How The Story of a Former Slave Inspired an Award-Winning Whiskey

Fawn Weaver, an entrepreneur and best-selling author, knows a good story when she sees one. But she never could have imagined that an article she read in a newspaper would turn her life upside down and set on her a new professional path. In Episode 4 of the SistersInc. podcast, “Telling Your Story,” Weaver tells how learning the tale of Nearest Green, the former slave who taught Jack Daniel to make whiskey, changed everything for her.

“I was in Singapore with my husband,” Weaver says, “and on the cover of The New York Times international edition, there’s a photo of mostly all white men, a turn of the century photo, about 1904, but the center of the photo is an African American man and to the right of him is Jack Daniel. And the headline of the story was ‘Jack Daniel’s Embraces a Hidden Ingredient: Help From a Slave.’ Obviously, that captured my attention.”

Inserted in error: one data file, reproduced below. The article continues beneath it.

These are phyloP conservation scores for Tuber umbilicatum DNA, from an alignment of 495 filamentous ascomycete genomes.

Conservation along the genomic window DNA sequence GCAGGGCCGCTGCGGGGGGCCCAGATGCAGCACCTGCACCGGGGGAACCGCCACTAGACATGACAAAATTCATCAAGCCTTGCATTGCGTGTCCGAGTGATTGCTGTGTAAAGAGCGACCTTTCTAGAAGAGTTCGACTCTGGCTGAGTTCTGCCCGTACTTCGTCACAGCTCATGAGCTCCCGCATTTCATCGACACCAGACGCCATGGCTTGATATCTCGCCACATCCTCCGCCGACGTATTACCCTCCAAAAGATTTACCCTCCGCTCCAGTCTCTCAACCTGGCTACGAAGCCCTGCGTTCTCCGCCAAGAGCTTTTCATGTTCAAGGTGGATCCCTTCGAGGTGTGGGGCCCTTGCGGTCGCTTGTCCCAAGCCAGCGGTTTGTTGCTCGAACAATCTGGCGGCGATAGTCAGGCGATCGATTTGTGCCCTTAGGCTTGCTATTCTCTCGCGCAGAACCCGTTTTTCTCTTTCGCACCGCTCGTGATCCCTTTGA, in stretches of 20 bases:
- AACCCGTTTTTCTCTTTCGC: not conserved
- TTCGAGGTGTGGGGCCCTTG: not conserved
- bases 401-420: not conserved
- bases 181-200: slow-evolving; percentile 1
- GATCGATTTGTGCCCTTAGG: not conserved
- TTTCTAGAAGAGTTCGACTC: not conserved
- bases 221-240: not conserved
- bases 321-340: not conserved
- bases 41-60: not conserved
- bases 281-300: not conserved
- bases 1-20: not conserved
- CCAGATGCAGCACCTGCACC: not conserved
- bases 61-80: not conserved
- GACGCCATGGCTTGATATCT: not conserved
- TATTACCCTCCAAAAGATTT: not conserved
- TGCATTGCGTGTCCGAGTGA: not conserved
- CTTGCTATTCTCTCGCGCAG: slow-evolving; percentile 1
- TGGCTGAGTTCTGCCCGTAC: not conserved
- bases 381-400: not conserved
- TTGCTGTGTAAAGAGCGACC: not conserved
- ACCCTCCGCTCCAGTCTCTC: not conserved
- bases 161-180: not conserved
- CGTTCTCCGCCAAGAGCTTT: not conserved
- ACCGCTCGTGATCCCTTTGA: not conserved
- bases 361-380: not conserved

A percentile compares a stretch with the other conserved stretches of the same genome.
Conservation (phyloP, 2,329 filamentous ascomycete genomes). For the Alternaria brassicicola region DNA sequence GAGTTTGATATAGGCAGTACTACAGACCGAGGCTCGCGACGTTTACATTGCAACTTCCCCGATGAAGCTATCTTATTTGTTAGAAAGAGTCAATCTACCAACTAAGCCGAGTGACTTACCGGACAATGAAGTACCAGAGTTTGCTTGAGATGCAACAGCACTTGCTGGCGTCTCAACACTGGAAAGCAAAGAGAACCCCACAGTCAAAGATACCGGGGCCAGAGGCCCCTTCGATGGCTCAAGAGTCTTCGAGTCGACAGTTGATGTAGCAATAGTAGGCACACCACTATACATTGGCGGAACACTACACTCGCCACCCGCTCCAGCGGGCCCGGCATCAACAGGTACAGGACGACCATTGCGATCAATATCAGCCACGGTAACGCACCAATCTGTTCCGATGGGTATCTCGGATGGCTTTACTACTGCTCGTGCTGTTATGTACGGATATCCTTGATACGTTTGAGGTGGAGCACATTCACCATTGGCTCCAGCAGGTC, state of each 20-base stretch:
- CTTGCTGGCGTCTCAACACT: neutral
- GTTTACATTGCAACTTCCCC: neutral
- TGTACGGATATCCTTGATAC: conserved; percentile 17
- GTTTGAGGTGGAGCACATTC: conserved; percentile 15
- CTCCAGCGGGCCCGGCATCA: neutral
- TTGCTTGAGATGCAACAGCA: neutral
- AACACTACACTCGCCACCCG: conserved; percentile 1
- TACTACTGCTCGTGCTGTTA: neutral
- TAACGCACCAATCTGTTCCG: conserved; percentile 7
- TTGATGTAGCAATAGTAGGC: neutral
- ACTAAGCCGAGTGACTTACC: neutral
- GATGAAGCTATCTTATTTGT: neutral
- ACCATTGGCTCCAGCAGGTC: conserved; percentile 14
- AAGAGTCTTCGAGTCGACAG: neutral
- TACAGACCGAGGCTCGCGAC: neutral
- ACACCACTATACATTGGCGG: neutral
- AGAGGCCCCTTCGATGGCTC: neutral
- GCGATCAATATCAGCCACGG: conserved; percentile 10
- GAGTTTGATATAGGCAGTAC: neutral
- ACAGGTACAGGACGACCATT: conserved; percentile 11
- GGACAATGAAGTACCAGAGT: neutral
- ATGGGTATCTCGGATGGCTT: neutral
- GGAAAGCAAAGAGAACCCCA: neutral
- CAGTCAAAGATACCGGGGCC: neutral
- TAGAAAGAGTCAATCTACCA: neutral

As a self-described history nerd, Weaver started researching the story for herself. So she ordered Daniel’s biography and was struck by how many times the names of the former slave and his sons appeared in the book—more than Daniel’s own family—even though it was written by a white reporter in the ’60s.

Weaver’s next step? “I got on a plane and I went to Lynchburg to figure it out,” she says.

Immediately, she and her husband began meeting with descendants of Daniel and Green.

“The way I approached it is: I want to see what this story is from scratch,” Weaver says. “When we got there, it was very clear that both families wanted the story told. All of a sudden people were opening up their homes and pulling out documents that have been in basements and attics for 50, 60, 70 years. The entire town helped me piece this together.”

The mystery that she went to Tennessee to uncover eventually led to a new chapter in her own entrepreneurial journey, with Weaver going from storyteller to whiskey maker. In just three years, Uncle Nearest Premium Whiskey has become available in all 50 states plus 12 countries worldwide and won more than 70 awards. To hear how she did it, check out Episode 4 of the SistersInc. podcast.

SistersInc. is Black Enterprise’s podcast for and about women business owners, hosted by Executive Managing Editor Alisa Gumbs. Black women are the fastest-growing group of entrepreneurs in America and on every episode, we’ll sit down with one successful CEO to share how she slays the challenges of being a black woman in business.